Contact: Brenon Daly
Almost exactly a year after Tripwire formally filed its IPO paperwork, the security vendor has opted for the other exit, a trade sale. Thoma Bravo, a buyout shop with a number of other security and management companies in its portfolio, expects to close the acquisition of Portland, Oregon-based Tripwire this month. Terms weren’t disclosed but we understand that Thoma Bravo is paying about $225m. The decision by Tripwire to sell isn’t a surprise, any more than the fact that a buyout shop is its new owner.
If it had gone ahead with its IPO, we suspect that Tripwire would have had a rough go of it as a public company. Wall Street looks for growth, and while Tripwire has put up steady growth, it hasn’t been explosive growth or particularly valuable growth, at least in the eyes of portfolio managers. In 2010, Tripwire bumped up its overall top line 16% to $86m, primarily driven by increases in maintenance revenue and, to a lesser degree, consulting work. Collectively, those lines of business, which now represent more than half of Tripwire’s total revenue, rose 25% in 2010 – three times the rather anemic growth rate of 8% in license sales. (License sales actually flatlined in both the third and fourth quarters of 2010.)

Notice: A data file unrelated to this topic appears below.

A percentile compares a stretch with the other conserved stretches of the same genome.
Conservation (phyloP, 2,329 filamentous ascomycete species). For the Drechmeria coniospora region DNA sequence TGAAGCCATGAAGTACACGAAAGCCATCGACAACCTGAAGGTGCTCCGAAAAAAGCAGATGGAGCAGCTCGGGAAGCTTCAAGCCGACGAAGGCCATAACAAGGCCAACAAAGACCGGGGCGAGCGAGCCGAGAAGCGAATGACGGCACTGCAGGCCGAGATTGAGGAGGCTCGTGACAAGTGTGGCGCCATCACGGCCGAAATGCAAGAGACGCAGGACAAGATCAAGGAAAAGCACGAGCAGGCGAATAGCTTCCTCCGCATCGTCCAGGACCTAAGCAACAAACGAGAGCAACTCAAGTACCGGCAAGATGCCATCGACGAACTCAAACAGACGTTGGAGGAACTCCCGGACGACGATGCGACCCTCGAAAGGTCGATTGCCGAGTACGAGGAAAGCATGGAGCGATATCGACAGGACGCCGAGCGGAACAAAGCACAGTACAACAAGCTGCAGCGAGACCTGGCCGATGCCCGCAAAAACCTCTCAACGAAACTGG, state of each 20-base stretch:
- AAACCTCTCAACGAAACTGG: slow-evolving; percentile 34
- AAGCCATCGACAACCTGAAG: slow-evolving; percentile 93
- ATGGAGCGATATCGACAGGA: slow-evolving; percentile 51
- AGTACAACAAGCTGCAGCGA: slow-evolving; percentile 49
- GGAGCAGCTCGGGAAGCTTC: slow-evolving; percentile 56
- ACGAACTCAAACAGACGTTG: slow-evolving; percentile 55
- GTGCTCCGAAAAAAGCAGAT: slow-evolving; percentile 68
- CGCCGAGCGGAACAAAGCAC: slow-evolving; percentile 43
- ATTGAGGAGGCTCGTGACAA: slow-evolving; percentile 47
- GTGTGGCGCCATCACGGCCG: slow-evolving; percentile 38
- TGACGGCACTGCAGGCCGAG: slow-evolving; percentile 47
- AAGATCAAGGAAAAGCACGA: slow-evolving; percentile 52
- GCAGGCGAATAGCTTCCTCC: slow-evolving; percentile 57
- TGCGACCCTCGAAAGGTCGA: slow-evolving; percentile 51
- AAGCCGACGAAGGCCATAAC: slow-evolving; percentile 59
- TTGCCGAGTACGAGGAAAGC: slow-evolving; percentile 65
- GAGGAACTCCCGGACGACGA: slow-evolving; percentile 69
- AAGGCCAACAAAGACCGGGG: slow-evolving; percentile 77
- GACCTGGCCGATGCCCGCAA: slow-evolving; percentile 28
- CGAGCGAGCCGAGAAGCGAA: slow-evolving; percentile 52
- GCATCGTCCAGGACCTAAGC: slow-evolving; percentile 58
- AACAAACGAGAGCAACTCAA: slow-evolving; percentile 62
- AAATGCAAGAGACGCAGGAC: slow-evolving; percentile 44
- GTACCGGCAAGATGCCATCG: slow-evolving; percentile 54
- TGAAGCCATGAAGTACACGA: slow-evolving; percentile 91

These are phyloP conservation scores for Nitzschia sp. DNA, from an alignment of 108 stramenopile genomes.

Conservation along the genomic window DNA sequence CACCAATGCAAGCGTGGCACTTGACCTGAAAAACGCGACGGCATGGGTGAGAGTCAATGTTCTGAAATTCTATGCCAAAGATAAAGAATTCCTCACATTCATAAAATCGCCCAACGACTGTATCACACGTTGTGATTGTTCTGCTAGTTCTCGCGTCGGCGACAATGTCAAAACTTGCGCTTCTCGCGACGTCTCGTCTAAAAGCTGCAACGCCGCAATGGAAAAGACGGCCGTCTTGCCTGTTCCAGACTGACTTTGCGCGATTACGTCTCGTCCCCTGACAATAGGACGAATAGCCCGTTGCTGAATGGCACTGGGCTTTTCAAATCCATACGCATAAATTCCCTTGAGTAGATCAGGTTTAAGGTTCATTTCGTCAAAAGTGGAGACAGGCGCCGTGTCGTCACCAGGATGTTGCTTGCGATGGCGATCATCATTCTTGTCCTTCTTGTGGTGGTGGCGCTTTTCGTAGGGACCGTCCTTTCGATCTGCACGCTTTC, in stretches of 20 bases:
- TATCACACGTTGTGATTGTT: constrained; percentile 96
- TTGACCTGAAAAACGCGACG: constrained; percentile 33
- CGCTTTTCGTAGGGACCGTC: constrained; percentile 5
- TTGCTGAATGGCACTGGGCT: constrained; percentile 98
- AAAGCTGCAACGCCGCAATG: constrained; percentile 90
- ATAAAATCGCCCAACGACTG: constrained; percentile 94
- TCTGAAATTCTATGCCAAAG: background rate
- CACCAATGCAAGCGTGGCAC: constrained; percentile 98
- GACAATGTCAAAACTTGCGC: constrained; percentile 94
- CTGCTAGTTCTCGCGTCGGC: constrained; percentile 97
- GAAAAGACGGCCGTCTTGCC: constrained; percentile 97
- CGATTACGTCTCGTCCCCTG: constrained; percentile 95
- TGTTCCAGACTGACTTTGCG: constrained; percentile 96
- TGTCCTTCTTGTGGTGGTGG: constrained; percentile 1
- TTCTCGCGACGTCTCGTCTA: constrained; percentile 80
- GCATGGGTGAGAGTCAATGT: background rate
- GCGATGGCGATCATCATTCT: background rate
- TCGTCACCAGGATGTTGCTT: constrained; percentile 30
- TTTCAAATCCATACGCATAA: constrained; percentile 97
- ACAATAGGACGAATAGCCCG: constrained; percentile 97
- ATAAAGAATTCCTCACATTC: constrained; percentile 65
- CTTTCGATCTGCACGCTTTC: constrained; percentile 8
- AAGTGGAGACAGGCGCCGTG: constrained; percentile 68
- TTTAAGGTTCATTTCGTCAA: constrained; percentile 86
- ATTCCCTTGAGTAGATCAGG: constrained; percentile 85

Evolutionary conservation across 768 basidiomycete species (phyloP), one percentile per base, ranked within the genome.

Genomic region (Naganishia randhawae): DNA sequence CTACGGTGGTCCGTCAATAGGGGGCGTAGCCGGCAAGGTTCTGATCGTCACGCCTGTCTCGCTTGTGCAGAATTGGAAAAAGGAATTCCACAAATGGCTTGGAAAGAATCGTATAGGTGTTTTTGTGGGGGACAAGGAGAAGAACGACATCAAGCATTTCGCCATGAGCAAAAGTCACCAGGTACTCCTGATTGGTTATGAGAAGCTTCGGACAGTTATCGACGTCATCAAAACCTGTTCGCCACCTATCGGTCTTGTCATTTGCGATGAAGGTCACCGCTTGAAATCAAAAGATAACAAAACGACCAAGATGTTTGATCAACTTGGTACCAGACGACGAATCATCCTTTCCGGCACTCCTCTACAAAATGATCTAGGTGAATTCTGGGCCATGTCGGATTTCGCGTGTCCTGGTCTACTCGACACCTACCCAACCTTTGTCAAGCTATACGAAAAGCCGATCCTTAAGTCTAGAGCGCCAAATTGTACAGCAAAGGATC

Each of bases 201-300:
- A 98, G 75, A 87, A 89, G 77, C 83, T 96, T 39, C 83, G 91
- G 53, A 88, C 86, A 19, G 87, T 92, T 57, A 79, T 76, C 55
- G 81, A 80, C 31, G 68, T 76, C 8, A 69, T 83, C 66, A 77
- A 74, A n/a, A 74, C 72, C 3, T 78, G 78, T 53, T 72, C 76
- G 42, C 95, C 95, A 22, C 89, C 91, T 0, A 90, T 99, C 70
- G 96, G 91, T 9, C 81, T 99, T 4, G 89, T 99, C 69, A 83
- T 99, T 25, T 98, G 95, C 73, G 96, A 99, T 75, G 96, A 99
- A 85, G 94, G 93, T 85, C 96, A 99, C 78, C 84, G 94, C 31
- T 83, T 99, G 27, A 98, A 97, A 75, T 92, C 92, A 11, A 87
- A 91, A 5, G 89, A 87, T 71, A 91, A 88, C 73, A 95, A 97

The lagging license sales certainly wouldn’t have helped the company attract interest from strategic buyers. We noted earlier that nearly four years ago Tripwire came very close to selling to BMC. Since it filed its prospectus, we’ve heard that both Quest Software and CA Technologies looked at Tripwire. Still, in our view, Tripwire has a financial profile that should fit well inside a PE portfolio: some 6,000 customers; seven consecutive years of revenue and operating income growth; a rock-steady – and growing – maintenance stream of about $40m; and roughly $10m in cash flow per year.